From the perspective of economic policy, the 1930s was a trainwreck. Hoover imposed terrible policy. Then FDR takes office and does more of the same.

Let’s now get to the main point of today’s column. Which decade was better for poor people:

Did poor people enjoy better results in the 1920s, when government did less and policy was more focused on growth and opportunity?

Did poor people enjoy better results in the 1930s, when government did more and policy was more focused on equality of outcomes?

The answer should be obvious.

It was better to be a poor person in the 1920s rather than the 1930s.

Just like poor people did better in the laissez-faire 1980s than they did in the statist 1970s. Just like poor people today do better in Chile than in Venezuela. Just like poor people did better in West Germany than East Germany. Just like poor people….well, you get the idea.

P.S. Today’s column is another reminder that Calvin Coolidge was one of America’s greatest presidents.

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To keep with tradition, it’s time to expand my collection of 4th-of-July columns.

  • In 2010, I contemplated the issue of libertarians and patriotism. My view, for what it’s worth, is captured by this t-shirt.
  • In 2011, I pondered research about the partisan implications of patriotism and also created a satirical Declaration of Dependency for my left-wing friends.
  • In 2012, I shared an inspirational video about freedom and individualism from Ronald Reagan.
  • In 2013, I discussed the proper meaning of patriotism in the aftermath of revelations about NSA snooping.
  • In 2014, I decided on a humorous approach with one a Remy video about government being “up in your grill.”
  • In 2015, I waded into the controversial topic of what happens when flag burning meets the modern regulatory state.
  • In 2016, I looked at how government has increased the cost of celebrating Independence Day.
  • In 2017, I explained the difference between the statist vision of “positive liberty” and the libertarian vision of “negative liberty.”

Today, we’re going to commemorate a great speech by one of America’s best Presidents.

In 1926, Calvin Coolidge spoke on the 150th anniversary of the signing of the Declaration of Independence. Here’s some of what he said.

When we come to examine the action of the Continental Congress in adopting the Declaration of Independence in the light of what was set out in that great document and in the light of succeeding events, we can not escape the conclusion that it had a much broader and deeper significance than a mere secession of territory and the establishment of a new nation. …It was not because it was proposed to establish a new nation, but because it was proposed to establish a nation on new principles, that July 4, 1776, has come to be regarded as one of the greatest days in history. …In its main features the Declaration of Independence is a great spiritual document. It is a declaration not of material but of spiritual conceptions. Equality, liberty, popular sovereignty, the rights of man — these are not elements which we can see and touch. They are ideals. …It was in the contemplation of these truths that the fathers made their declaration and adopted their Constitution. It was to establish a free government, which must not be permitted to degenerate into the unrestrained authority of a mere majority or the unbridled weight of a mere influential few. …These are our guaranties of liberty. As a result of these methods enterprise has been duly protected from confiscation, the people have been free from oppression.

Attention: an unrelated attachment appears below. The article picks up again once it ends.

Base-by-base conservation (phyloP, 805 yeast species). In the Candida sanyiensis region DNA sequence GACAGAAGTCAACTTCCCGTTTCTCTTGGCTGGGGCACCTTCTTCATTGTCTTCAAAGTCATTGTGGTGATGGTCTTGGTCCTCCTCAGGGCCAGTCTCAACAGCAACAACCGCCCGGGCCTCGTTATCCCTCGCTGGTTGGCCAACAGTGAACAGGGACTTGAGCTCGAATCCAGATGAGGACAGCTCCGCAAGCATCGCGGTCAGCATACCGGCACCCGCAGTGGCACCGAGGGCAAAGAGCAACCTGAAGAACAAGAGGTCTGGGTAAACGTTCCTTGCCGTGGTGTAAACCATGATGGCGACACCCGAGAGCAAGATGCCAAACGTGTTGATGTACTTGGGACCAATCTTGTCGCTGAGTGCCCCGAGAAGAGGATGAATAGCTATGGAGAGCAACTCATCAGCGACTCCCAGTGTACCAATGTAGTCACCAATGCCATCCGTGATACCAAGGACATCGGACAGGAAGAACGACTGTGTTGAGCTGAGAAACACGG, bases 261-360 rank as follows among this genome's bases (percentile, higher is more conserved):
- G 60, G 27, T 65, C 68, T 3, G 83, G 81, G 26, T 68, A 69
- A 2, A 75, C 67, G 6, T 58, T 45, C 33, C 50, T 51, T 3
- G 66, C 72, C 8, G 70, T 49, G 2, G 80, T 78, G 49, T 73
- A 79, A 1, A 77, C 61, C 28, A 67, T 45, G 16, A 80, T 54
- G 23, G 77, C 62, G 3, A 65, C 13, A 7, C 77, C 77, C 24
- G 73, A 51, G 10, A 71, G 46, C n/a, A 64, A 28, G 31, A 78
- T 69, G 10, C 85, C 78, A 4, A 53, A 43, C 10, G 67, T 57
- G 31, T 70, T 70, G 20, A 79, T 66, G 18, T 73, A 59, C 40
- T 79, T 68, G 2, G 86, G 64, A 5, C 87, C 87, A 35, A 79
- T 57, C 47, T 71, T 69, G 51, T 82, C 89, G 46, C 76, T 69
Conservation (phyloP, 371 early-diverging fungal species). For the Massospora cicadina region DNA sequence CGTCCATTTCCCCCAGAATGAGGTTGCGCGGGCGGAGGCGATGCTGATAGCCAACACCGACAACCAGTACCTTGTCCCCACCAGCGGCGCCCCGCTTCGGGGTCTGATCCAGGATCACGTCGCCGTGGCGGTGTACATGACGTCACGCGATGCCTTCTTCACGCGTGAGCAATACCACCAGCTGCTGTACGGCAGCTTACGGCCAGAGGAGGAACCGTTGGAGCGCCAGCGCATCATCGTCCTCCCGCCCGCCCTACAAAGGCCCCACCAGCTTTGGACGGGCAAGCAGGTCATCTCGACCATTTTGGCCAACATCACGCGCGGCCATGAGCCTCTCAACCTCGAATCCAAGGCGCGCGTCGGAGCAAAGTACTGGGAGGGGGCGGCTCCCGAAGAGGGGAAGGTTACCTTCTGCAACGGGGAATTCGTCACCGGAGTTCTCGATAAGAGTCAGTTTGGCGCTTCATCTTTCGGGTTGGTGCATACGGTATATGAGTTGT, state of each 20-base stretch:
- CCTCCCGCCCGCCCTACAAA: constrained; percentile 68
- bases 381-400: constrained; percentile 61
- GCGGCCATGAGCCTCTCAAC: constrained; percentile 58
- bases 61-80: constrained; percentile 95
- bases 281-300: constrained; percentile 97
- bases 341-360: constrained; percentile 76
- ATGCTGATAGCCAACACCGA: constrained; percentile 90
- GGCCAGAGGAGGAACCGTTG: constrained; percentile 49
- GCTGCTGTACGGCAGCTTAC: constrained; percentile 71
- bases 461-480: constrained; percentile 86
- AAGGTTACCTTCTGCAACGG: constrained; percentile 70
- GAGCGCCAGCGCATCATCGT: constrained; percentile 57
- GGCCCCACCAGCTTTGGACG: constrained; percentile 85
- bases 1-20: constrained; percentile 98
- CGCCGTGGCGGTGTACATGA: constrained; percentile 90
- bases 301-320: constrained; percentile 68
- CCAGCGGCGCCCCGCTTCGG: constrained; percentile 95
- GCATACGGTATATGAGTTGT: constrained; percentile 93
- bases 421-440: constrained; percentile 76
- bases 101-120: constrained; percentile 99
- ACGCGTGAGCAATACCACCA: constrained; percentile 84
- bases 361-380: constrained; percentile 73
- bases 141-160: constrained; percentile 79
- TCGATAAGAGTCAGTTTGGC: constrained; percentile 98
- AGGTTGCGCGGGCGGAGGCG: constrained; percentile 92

If you have the time, click on the link and read the entire speech.  But if you don’t have time, I hope the passages I excerpted reveal Coolidge’s appreciation for the philosophy of American independence.

I also like how he links those principles to economics, which is nicely captured in the last sentence.

Sadly, the Supreme Court no longer protects our economic liberties (John Roberts providing the most recent example), but it was nice while it lasted.

Speaking of which, here’s a great conversation between James Buchanan and Walter Williams on the meaning and importance of the Constitution. But that’s just the tip of the iceberg. They cover lots of additional material, including spending limits, tax reform, and free trade.

For what it’s worth, my favorite part of the conversation is about how markets are mutually beneficial, whereas government is a zero-sum, or negative-sum game.

Let’s close with a celebration of the great American tradition of civil disobedience against the state.

Sadly, with the likely exception of gun owners, we no longer seem to have the same ornery attitude as our ancestors. Though Charles Murray has a plan to recreate a culture of civil disobedience.

P.S. Here’s a first-hand account of what patriotism means.